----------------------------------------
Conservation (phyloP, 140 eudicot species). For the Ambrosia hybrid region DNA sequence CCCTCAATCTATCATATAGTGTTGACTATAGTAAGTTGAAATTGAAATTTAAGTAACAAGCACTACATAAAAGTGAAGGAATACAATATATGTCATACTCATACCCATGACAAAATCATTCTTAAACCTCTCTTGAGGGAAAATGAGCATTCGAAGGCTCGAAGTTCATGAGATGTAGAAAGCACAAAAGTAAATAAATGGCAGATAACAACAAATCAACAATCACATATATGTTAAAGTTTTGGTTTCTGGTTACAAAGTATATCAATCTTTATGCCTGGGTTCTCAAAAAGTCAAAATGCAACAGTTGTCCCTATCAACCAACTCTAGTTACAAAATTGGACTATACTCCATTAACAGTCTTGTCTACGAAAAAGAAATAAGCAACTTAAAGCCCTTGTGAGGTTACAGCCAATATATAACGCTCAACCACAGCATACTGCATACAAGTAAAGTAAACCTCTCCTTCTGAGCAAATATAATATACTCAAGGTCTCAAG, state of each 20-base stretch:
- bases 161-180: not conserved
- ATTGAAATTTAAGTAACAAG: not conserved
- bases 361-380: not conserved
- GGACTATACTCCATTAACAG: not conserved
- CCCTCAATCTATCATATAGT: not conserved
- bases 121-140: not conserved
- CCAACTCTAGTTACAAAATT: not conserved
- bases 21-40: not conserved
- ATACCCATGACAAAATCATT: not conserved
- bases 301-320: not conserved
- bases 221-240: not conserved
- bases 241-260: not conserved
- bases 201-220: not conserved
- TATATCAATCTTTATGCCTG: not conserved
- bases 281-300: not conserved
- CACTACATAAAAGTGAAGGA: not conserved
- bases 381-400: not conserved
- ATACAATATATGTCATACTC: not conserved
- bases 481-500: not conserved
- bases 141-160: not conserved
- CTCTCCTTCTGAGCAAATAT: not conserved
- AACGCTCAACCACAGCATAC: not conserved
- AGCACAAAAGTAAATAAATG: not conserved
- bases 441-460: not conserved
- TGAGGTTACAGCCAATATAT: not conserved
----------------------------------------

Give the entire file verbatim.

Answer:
Conservation (phyloP, 140 eudicot species). For the Ambrosia hybrid region DNA sequence CCCTCAATCTATCATATAGTGTTGACTATAGTAAGTTGAAATTGAAATTTAAGTAACAAGCACTACATAAAAGTGAAGGAATACAATATATGTCATACTCATACCCATGACAAAATCATTCTTAAACCTCTCTTGAGGGAAAATGAGCATTCGAAGGCTCGAAGTTCATGAGATGTAGAAAGCACAAAAGTAAATAAATGGCAGATAACAACAAATCAACAATCACATATATGTTAAAGTTTTGGTTTCTGGTTACAAAGTATATCAATCTTTATGCCTGGGTTCTCAAAAAGTCAAAATGCAACAGTTGTCCCTATCAACCAACTCTAGTTACAAAATTGGACTATACTCCATTAACAGTCTTGTCTACGAAAAAGAAATAAGCAACTTAAAGCCCTTGTGAGGTTACAGCCAATATATAACGCTCAACCACAGCATACTGCATACAAGTAAAGTAAACCTCTCCTTCTGAGCAAATATAATATACTCAAGGTCTCAAG, state of each 20-base stretch:
- bases 161-180: not conserved
- ATTGAAATTTAAGTAACAAG: not conserved
- bases 361-380: not conserved
- GGACTATACTCCATTAACAG: not conserved
- CCCTCAATCTATCATATAGT: not conserved
- bases 121-140: not conserved
- CCAACTCTAGTTACAAAATT: not conserved
- bases 21-40: not conserved
- ATACCCATGACAAAATCATT: not conserved
- bases 301-320: not conserved
- bases 221-240: not conserved
- bases 241-260: not conserved
- bases 201-220: not conserved
- TATATCAATCTTTATGCCTG: not conserved
- bases 281-300: not conserved
- CACTACATAAAAGTGAAGGA: not conserved
- bases 381-400: not conserved
- ATACAATATATGTCATACTC: not conserved
- bases 481-500: not conserved
- bases 141-160: not conserved
- CTCTCCTTCTGAGCAAATAT: not conserved
- AACGCTCAACCACAGCATAC: not conserved
- AGCACAAAAGTAAATAAATG: not conserved
- bases 441-460: not conserved
- TGAGGTTACAGCCAATATAT: not conserved